Democrats working through phases of disbelief, fury and pain on Friday vowed to fight back. But their mission, like that of their conservative vanquishers, could last decades or even longer in pursuit of a distant goal.
Another top Democrat, Sen. Elizabeth Warren of Massachusetts, said she was “spitting mad.”
“We’ve got tools. We’re going to use them in November. We’re going to make sure that we elect enough people who believe in democracy that we can pass Roe v. Wade and make it the law of the land again,” she told CNN. “Only this time, we’ll do it by statute and enforce it.”
But the generational nature of the struggle to come means it’s not likely to be septuagenarians like Biden and Warren who win it.
The prospects of an immediate political riposte are also unlikely, given the Democrats’ current political woes. If the outpouring of liberal emotion is to coalesce into a counter-movement to restore abortion rights, it will require the same level of multi-decade dedication shown by conservatives. It will call for a network of political groups all pushing in the same direction and for national politicians with the talent to turn out voters on the issue using their time in office to build a competing legal and political structure effective at pressing change. And it will have to begin as a rearguard action after a stunning defeat as multiple conservative states pass or implement flash laws to outlaw abortion for millions of women.
Abortion is a deeply personal issue for many Americans that involves choices about when life begins and an individual’s rights to make a decision about their own body. It becomes a sensitive and divisive political issue when it comes to the questions of whether and how government can dictate these moral and legal questions and what the Constitution permits.
Senate Minority Leader Mitch McConnell, who did as much as any Republican leader to transform the Supreme Court, praised the years of conservative campaigning that had led to Friday’s decision.
“Millions of Americans have spent half a century praying, marching and working toward today’s historic victories for the rule of law and for innocent life. I have been proud to stand with them throughout our long journey and I share their joy today,” the Kentucky Republican said.
Arkansas Republican Gov. Asa Hutchinson tweeted: “… we are able now to protect life.”
A cascade of consequences
Friday’s victory was so total for conservatives and will be so difficult for Democrats to reverse not only because of its immediate legal consequence, but also because of the cascade of effects it will unleash, some not even connected to abortion.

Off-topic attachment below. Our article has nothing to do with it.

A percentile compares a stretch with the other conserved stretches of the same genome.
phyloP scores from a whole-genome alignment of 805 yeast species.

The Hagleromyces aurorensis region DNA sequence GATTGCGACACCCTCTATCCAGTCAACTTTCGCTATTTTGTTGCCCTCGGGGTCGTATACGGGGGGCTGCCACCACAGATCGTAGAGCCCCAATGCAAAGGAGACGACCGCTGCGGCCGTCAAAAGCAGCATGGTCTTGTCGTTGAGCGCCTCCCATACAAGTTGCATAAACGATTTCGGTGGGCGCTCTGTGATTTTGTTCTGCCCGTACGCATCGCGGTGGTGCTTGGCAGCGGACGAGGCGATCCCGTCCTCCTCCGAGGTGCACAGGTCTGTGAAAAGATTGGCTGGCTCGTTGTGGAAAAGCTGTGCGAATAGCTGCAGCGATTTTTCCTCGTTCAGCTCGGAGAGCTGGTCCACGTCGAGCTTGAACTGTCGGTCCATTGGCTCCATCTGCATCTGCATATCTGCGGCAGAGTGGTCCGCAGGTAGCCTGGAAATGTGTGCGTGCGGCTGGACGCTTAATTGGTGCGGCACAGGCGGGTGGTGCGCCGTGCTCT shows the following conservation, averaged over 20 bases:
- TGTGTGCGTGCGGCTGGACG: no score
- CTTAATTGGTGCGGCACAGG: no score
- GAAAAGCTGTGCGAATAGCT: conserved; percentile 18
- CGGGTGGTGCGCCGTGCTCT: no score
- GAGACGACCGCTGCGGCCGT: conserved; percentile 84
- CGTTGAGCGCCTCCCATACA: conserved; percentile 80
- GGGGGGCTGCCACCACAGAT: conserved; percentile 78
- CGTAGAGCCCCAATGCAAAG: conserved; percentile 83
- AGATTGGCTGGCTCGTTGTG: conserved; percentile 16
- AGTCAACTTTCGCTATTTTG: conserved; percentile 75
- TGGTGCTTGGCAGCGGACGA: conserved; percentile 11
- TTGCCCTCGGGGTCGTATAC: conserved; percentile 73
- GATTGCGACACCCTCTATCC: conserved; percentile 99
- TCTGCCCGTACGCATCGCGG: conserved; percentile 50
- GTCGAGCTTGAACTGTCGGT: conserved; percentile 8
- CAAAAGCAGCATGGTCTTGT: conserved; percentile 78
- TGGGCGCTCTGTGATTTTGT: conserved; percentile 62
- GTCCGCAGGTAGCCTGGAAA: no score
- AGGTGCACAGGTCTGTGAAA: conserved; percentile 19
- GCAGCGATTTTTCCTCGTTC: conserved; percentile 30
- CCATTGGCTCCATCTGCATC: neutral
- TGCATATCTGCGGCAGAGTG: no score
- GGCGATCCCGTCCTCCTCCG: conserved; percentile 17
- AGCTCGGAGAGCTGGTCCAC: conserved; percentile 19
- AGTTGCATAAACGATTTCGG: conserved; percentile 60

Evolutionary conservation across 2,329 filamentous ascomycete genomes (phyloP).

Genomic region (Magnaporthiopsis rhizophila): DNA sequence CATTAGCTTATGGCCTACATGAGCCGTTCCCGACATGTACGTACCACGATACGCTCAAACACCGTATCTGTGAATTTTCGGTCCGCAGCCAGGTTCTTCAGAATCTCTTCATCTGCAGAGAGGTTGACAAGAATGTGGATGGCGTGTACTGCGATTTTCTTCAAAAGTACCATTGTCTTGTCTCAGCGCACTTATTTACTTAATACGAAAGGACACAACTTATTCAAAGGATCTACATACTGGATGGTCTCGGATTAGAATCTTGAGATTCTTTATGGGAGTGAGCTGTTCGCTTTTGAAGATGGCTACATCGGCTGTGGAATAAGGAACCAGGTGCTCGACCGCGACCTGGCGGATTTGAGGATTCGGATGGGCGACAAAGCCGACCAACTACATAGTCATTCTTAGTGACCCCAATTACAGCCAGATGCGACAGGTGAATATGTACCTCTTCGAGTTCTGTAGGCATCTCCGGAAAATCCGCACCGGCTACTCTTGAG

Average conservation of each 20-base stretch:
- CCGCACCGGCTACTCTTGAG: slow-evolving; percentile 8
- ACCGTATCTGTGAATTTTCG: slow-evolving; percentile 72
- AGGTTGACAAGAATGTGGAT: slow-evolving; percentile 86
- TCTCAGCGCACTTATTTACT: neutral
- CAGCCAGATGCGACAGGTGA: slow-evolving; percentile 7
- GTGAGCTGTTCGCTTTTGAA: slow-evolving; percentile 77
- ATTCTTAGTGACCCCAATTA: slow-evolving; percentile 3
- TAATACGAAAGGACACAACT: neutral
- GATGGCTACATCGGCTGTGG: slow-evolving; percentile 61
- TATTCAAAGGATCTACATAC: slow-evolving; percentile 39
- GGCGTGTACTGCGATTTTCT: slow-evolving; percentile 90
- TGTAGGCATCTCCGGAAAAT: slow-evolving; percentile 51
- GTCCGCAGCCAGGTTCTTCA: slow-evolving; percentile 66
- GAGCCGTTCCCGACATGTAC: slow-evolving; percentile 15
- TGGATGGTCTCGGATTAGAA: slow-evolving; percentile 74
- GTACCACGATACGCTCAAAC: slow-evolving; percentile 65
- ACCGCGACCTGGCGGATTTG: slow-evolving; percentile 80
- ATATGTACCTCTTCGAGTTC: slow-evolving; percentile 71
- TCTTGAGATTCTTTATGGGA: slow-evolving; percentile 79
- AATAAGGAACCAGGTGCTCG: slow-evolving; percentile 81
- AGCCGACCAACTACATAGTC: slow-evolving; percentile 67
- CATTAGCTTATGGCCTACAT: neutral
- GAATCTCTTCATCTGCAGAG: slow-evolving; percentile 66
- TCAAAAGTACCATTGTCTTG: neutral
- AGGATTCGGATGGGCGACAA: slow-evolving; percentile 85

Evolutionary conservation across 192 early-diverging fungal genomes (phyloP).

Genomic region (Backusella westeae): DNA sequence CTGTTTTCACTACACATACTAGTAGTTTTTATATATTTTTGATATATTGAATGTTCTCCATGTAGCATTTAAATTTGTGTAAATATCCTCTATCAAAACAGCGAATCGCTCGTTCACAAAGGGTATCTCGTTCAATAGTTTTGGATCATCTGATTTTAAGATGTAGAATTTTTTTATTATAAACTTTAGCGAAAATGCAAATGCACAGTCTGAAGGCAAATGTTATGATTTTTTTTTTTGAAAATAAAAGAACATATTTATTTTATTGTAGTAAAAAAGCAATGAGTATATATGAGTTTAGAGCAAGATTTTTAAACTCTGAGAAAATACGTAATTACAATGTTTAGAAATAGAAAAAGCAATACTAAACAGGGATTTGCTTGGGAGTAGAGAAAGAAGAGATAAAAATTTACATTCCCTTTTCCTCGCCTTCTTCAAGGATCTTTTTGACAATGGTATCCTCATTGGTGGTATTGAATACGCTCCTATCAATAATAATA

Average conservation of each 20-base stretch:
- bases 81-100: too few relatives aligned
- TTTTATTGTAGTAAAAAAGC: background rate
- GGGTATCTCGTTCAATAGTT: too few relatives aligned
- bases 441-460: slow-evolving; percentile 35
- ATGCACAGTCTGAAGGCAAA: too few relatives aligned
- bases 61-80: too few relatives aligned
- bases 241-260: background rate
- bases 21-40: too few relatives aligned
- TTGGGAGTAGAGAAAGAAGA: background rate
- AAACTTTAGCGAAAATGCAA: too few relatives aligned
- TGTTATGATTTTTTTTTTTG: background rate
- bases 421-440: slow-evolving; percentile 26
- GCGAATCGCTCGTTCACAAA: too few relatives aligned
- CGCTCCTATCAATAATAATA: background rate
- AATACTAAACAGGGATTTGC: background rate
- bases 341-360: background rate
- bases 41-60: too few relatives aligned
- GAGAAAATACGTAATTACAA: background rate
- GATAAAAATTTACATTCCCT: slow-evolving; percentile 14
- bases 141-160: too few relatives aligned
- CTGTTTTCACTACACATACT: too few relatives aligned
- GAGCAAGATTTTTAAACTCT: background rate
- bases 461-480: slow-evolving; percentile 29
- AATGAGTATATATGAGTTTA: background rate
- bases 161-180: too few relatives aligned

Anti-abortion activists are celebrating not just potentially millions of future pregnancies that will go to term, but a profound turn in the country’s policies as well, which will change what it means to live in America for men as well as women.
This week’s rulings on abortion and guns have cemented the court’s new conservative majority as a staggeringly powerful force in American life — one with the audacity to make far-reaching change. Because this upheaval comes from a bench of deeply religious conservatives, it is certain to trigger confrontations with more secular, diverse sectors of society. These factors, and the court’s recent opinions conflicting with majority public opinion, mean that America’s vicious ideological divide is all but certain to deepen. But the justices are insulated from politics by lifetime appointments.
A triumph for Trump and McConnell
If it wasn’t the case already, Friday solidified the presidency of Donald Trump, who helped tip the court to the right, as one of deep, historic consequence. It validated the marriage of convenience between the ethically challenged former President and evangelicals and social conservatives, which was rooted in the promise that he would nominate anti-abortion justices.
And it confirms McConnell, whose contentious maneuverings unlocked the path to the conservative majority, as one of the most meaningful political figures of all time. Trump and McConnell’s work — in the shape of three comparatively young justices — will be changing the face of America for long after they are gone. The nature of the Senate, which allows Republicans to wield considerable power despite representing far fewer people in more rural states, will make it difficult for Democrats to transform majority opinion into a law codifying Roe v. Wade.
In the short term, Friday’s decision could play into the midterm elections in November, which House Speaker Nancy Pelosi vowed to turn on the abortion decision. But with voters hammered by high inflation and record gasoline prices, they may be focused on more pressing economic concerns — especially in the places where Democrats need to make gains in order to hold on to their narrow majorities.
The new reality on abortion is certain to add even more intensity to the 2024 presidential campaign with Democrats facing the possibility of a Republican monopoly on power.
And as they were in the pandemic, governors and state legislators will become vital players on a fearsomely divisive national issue, as some hurriedly pass laws to outlaw the right to end a pregnancy and others fight to preserve it. There are likely to be disputes over the power of states to stop residents seeking abortions from traveling to states where the procedure is still allowed.